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Coincheck has been fined administrative penalties for failing to secure client funds. It was later revealed by the executive management team that the exchange failed to implement basic security features, such as multi-signature capability and cold storage. Rather, the XEM tokens were held in accounts connected to the internet.

Although the NEM Foundation is trying to prevent the liquidation of stolen funds, MacDonald said the attackers will likely get away with some of the money. However, the likelihood that they spend all of it is virtually zero given the market’s underlying liquidity constraints.

NEM Price Volatility

News of the heist on Friday triggered significant volatility in the price of XEM and the broader cryptocurrency market. Following a brief recovery, XEM has declined steadily over the past three days, with prices reaching new six-week lows on Tuesday. The coin touched a session low of 79 cents on volumes of more than $32 million. At press time, the coin was worth a little more than 80 cents.

Even with the decline, NEM held on to tenth spot in the global cryptocurrency rankings based on market cap. The coin’s overall value remains well north of $7 billion, according to CCN.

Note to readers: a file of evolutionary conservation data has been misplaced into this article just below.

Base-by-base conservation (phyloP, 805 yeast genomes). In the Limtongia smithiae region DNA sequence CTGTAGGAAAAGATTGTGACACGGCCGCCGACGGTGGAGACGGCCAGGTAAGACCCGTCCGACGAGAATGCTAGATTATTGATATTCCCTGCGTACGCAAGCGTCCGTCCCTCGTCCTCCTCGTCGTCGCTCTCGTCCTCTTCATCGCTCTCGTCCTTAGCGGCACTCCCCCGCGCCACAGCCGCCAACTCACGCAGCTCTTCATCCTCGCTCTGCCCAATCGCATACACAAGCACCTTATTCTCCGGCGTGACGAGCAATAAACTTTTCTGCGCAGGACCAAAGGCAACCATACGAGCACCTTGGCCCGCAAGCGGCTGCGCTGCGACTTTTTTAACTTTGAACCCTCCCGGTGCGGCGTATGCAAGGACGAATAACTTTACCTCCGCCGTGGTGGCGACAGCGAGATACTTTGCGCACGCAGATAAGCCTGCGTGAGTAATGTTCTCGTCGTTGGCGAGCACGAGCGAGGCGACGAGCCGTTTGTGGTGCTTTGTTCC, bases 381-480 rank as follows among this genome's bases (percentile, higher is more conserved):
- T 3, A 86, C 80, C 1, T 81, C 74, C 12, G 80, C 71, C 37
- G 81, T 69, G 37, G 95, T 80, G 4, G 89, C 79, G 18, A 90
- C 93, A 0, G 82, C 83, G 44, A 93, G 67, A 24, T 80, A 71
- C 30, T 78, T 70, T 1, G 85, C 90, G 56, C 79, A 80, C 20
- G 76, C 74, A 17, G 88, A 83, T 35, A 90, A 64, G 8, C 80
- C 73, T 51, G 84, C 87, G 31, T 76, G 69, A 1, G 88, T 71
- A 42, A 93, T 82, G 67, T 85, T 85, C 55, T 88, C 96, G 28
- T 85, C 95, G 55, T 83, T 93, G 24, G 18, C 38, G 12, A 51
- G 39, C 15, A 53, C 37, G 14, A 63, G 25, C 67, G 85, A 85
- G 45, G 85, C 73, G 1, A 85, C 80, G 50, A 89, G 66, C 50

Disclaimer: The author owns bitcoin, Ethereum and other cryptocurrencies. He holds investment positions in the coins, but does not engage in short-term or day-trading.

Featured image courtesy of Shutterstock.

Important: Never invest (trade with) money you can't afford to comfortably lose. Always do your own research and due diligence before placing a trade. Read our Terms & Conditions here. Trade recommendations and analysis are written by our analysts which might have different opinions. Read my 6 Golden Steps to Financial Freedom here. Best regards, Jonas Borchgrevink.

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4.5 stars on average, based on 353 rated postsSam Bourgi is Chief Editor to Hacked.com, where he specializes in cryptocurrency, economics and the broader financial markets. Sam has nearly eight years of progressive experience as an analyst, writer and financial market commentator where he has contributed to the world's foremost newscasts.